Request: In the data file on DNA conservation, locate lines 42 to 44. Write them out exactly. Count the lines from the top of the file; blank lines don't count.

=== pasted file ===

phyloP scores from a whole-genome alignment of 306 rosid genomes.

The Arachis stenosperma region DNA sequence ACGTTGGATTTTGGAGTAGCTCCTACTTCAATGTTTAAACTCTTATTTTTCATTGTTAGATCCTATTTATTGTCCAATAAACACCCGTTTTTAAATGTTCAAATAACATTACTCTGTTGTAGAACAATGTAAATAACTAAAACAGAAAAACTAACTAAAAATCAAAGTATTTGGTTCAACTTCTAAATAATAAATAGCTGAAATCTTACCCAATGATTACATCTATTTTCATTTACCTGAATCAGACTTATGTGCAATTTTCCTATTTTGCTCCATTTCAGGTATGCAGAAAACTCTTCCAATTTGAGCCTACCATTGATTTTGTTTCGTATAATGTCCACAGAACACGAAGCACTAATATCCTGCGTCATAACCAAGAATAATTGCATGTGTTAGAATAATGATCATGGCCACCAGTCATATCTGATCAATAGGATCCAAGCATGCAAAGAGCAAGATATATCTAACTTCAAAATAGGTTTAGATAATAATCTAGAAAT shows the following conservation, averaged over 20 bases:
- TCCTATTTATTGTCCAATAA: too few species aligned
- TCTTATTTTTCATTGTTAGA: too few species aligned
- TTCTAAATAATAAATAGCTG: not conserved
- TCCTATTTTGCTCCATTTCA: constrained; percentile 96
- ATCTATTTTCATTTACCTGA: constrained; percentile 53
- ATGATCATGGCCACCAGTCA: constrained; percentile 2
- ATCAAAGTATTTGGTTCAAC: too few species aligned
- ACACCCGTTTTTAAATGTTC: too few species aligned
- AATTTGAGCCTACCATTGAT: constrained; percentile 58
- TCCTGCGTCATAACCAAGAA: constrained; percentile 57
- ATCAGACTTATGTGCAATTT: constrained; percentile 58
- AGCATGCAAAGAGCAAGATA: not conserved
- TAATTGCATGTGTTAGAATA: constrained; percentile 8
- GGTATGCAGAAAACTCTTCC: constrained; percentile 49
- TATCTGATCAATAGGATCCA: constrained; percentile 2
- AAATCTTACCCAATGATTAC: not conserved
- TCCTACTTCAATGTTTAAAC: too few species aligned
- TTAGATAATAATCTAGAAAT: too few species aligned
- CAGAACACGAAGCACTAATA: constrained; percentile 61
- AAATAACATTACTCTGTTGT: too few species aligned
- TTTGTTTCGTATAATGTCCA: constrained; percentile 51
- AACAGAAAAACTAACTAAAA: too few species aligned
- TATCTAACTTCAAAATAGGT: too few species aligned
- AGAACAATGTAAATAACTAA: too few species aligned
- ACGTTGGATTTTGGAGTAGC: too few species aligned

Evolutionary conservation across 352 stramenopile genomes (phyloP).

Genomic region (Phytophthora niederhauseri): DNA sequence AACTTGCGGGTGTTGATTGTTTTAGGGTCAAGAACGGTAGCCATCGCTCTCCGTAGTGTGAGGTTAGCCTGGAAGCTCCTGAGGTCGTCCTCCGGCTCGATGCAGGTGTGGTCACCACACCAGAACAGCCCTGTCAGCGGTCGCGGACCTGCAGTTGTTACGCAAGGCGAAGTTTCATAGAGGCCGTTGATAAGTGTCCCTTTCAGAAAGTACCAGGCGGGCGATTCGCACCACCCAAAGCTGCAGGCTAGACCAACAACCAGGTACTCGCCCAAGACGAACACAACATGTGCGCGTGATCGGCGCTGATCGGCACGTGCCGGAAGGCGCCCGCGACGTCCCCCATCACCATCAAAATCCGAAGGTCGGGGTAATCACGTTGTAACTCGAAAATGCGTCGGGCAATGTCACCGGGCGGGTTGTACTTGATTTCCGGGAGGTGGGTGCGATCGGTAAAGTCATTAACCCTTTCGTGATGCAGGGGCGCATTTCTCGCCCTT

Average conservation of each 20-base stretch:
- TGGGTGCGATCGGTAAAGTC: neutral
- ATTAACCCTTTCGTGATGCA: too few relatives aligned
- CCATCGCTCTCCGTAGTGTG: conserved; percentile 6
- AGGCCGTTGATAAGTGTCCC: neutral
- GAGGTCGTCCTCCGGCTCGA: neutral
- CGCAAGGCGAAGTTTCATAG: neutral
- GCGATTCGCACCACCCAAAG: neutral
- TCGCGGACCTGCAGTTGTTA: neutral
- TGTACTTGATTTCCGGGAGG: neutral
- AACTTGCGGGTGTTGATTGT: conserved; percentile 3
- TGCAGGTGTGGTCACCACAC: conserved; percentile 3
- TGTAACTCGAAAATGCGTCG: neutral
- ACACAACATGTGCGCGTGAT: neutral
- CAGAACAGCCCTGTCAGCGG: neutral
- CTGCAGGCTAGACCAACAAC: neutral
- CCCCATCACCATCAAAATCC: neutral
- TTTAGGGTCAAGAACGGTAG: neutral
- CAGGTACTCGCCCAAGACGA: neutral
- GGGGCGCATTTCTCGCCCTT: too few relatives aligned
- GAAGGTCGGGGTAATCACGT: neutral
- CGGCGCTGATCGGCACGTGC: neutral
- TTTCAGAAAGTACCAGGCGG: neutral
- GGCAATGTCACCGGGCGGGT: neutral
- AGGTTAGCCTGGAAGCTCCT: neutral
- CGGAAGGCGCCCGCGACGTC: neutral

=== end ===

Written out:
- TGTAACTCGAAAATGCGTCG: neutral
- ACACAACATGTGCGCGTGAT: neutral
- CAGAACAGCCCTGTCAGCGG: neutral